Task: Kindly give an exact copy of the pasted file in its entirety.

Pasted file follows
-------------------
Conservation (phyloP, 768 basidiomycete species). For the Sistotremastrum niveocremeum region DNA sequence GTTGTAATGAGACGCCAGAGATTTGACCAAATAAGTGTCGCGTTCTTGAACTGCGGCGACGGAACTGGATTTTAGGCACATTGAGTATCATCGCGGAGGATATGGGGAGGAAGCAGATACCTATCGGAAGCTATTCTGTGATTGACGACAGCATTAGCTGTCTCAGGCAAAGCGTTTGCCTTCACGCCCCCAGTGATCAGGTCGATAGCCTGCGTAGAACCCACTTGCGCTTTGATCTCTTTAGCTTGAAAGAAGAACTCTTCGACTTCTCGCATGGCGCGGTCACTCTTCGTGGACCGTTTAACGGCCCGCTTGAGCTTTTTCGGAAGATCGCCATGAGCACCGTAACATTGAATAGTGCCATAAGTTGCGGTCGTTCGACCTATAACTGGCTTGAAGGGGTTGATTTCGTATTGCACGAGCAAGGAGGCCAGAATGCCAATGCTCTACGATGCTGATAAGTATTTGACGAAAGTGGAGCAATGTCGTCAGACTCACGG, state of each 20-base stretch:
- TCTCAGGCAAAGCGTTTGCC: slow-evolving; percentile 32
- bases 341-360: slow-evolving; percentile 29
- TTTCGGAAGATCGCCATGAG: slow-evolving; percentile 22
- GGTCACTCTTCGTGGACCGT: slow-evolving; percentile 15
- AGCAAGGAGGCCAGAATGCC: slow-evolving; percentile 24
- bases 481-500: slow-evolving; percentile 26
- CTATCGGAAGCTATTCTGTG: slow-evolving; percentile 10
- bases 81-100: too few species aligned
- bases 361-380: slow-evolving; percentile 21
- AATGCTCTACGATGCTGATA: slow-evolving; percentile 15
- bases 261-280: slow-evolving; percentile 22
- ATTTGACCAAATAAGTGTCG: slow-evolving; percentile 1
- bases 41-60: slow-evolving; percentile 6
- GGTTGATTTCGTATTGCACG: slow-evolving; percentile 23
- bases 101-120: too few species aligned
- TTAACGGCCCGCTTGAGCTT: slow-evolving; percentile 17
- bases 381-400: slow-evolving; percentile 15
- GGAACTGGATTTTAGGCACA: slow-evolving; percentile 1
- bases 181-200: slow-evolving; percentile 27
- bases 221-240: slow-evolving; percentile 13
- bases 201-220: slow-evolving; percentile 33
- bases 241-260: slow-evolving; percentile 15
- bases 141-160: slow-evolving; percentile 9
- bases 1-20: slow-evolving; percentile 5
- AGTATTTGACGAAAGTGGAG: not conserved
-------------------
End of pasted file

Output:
Conservation (phyloP, 768 basidiomycete species). For the Sistotremastrum niveocremeum region DNA sequence GTTGTAATGAGACGCCAGAGATTTGACCAAATAAGTGTCGCGTTCTTGAACTGCGGCGACGGAACTGGATTTTAGGCACATTGAGTATCATCGCGGAGGATATGGGGAGGAAGCAGATACCTATCGGAAGCTATTCTGTGATTGACGACAGCATTAGCTGTCTCAGGCAAAGCGTTTGCCTTCACGCCCCCAGTGATCAGGTCGATAGCCTGCGTAGAACCCACTTGCGCTTTGATCTCTTTAGCTTGAAAGAAGAACTCTTCGACTTCTCGCATGGCGCGGTCACTCTTCGTGGACCGTTTAACGGCCCGCTTGAGCTTTTTCGGAAGATCGCCATGAGCACCGTAACATTGAATAGTGCCATAAGTTGCGGTCGTTCGACCTATAACTGGCTTGAAGGGGTTGATTTCGTATTGCACGAGCAAGGAGGCCAGAATGCCAATGCTCTACGATGCTGATAAGTATTTGACGAAAGTGGAGCAATGTCGTCAGACTCACGG, state of each 20-base stretch:
- TCTCAGGCAAAGCGTTTGCC: slow-evolving; percentile 32
- bases 341-360: slow-evolving; percentile 29
- TTTCGGAAGATCGCCATGAG: slow-evolving; percentile 22
- GGTCACTCTTCGTGGACCGT: slow-evolving; percentile 15
- AGCAAGGAGGCCAGAATGCC: slow-evolving; percentile 24
- bases 481-500: slow-evolving; percentile 26
- CTATCGGAAGCTATTCTGTG: slow-evolving; percentile 10
- bases 81-100: too few species aligned
- bases 361-380: slow-evolving; percentile 21
- AATGCTCTACGATGCTGATA: slow-evolving; percentile 15
- bases 261-280: slow-evolving; percentile 22
- ATTTGACCAAATAAGTGTCG: slow-evolving; percentile 1
- bases 41-60: slow-evolving; percentile 6
- GGTTGATTTCGTATTGCACG: slow-evolving; percentile 23
- bases 101-120: too few species aligned
- TTAACGGCCCGCTTGAGCTT: slow-evolving; percentile 17
- bases 381-400: slow-evolving; percentile 15
- GGAACTGGATTTTAGGCACA: slow-evolving; percentile 1
- bases 181-200: slow-evolving; percentile 27
- bases 221-240: slow-evolving; percentile 13
- bases 201-220: slow-evolving; percentile 33
- bases 241-260: slow-evolving; percentile 15
- bases 141-160: slow-evolving; percentile 9
- bases 1-20: slow-evolving; percentile 5
- AGTATTTGACGAAAGTGGAG: not conserved